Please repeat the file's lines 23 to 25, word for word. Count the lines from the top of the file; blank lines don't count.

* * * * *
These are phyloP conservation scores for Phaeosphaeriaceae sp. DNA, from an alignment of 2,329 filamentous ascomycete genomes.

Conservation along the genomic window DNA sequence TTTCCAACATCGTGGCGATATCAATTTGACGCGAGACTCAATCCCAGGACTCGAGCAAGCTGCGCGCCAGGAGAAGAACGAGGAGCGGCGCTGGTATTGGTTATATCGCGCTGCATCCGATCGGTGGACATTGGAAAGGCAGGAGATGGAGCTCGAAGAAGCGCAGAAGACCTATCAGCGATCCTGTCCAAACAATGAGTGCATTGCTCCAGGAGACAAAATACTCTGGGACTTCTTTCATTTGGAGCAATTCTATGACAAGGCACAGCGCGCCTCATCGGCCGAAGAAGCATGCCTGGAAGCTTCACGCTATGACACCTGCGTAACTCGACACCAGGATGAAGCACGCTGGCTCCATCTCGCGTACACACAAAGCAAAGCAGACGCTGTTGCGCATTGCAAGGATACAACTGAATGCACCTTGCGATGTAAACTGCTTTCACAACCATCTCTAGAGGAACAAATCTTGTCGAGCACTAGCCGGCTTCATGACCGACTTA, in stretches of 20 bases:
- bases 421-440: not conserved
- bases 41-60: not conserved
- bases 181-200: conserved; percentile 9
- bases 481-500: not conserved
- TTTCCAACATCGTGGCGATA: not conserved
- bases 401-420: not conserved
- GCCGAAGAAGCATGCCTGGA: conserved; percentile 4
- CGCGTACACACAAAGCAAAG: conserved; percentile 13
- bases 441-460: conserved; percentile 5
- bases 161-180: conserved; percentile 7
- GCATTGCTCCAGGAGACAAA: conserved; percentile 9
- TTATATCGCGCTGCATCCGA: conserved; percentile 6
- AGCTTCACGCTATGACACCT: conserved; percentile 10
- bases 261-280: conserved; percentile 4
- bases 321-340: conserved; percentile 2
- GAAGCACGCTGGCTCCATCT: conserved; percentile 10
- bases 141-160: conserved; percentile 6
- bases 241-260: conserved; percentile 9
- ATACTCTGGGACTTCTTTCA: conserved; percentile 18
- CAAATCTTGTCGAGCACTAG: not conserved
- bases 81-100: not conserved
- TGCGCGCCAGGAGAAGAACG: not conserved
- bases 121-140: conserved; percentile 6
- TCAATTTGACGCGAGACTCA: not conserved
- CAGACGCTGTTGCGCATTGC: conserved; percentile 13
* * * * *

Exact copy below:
- bases 81-100: not conserved
- TGCGCGCCAGGAGAAGAACG: not conserved
- bases 121-140: conserved; percentile 6